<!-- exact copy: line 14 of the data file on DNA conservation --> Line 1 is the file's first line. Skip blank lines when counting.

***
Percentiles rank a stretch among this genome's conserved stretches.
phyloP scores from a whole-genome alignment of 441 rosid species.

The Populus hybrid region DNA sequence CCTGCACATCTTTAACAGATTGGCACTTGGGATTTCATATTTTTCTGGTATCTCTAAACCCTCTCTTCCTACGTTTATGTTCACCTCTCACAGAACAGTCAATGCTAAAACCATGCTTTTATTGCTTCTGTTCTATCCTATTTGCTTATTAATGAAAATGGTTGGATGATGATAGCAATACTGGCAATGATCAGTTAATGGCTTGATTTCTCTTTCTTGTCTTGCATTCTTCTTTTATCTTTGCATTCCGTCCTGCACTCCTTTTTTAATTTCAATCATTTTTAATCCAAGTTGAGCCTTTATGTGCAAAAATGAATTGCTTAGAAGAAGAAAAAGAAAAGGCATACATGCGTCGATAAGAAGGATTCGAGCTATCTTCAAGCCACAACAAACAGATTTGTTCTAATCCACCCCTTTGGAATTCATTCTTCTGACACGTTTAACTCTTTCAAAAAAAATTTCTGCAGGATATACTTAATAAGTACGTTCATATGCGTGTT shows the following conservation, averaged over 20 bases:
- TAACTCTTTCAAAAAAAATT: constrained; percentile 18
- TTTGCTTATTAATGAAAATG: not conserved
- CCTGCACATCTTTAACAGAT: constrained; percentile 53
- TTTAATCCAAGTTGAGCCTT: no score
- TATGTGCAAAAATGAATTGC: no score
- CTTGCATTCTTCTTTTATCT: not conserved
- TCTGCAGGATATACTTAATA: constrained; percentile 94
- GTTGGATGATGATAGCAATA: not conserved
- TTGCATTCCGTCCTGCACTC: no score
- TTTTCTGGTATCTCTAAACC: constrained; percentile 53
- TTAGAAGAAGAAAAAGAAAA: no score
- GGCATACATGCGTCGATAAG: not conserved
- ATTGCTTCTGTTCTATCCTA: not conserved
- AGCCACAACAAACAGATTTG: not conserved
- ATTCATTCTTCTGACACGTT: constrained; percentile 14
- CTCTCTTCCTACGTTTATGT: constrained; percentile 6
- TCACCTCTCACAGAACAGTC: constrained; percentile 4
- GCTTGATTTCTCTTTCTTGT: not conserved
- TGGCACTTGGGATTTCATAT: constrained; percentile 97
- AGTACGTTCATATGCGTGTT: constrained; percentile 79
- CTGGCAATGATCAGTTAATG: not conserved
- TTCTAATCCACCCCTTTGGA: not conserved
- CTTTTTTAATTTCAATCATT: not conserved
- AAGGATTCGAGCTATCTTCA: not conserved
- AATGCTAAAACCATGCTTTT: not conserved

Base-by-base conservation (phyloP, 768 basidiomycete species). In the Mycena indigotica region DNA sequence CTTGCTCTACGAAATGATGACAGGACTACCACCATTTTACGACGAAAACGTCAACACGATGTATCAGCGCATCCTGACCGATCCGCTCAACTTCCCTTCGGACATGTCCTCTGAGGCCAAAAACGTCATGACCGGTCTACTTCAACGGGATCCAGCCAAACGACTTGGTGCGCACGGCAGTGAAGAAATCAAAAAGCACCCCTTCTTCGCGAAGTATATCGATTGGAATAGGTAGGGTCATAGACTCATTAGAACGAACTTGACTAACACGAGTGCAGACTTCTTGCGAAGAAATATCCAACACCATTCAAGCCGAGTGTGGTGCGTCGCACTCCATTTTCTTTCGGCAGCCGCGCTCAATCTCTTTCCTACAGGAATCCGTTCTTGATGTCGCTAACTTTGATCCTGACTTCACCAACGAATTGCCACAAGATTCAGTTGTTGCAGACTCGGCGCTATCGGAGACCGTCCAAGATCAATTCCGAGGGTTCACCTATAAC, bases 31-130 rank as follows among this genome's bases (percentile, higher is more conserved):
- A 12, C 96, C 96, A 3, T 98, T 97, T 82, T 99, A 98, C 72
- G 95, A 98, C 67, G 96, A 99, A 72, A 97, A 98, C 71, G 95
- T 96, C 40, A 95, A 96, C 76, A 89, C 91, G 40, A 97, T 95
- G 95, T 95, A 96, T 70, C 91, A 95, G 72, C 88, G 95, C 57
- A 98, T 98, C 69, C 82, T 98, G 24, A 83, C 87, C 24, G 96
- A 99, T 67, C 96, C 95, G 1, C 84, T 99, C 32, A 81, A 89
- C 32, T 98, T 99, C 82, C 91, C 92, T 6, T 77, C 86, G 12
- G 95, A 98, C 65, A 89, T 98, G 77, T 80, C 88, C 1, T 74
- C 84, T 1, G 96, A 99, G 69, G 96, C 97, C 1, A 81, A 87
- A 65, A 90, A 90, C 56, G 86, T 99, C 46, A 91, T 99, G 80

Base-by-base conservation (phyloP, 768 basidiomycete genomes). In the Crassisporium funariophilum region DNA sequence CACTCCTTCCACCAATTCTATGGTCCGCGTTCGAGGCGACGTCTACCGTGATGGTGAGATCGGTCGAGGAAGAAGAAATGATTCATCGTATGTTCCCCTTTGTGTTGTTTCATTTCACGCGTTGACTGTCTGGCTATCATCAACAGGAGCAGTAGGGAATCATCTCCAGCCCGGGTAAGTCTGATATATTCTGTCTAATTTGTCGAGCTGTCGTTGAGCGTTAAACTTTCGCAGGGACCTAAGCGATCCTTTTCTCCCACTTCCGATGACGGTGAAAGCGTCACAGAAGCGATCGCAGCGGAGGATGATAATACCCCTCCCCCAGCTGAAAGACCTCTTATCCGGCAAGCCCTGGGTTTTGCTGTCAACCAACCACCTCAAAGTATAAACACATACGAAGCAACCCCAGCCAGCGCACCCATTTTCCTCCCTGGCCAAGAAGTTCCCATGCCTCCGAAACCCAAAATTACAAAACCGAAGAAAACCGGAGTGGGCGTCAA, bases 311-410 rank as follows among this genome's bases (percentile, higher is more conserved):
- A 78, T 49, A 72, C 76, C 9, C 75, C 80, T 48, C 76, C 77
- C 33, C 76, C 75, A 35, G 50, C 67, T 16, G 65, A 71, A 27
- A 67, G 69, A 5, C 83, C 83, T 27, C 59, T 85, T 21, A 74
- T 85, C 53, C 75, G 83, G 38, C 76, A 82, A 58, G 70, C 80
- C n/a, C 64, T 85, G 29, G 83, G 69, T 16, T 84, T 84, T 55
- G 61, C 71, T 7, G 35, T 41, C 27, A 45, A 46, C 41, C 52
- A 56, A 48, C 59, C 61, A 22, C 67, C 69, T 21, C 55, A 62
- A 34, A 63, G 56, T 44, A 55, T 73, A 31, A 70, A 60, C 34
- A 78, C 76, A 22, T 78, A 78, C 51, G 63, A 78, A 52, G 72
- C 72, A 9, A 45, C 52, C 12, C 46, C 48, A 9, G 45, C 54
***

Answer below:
- TTAGAAGAAGAAAAAGAAAA: no score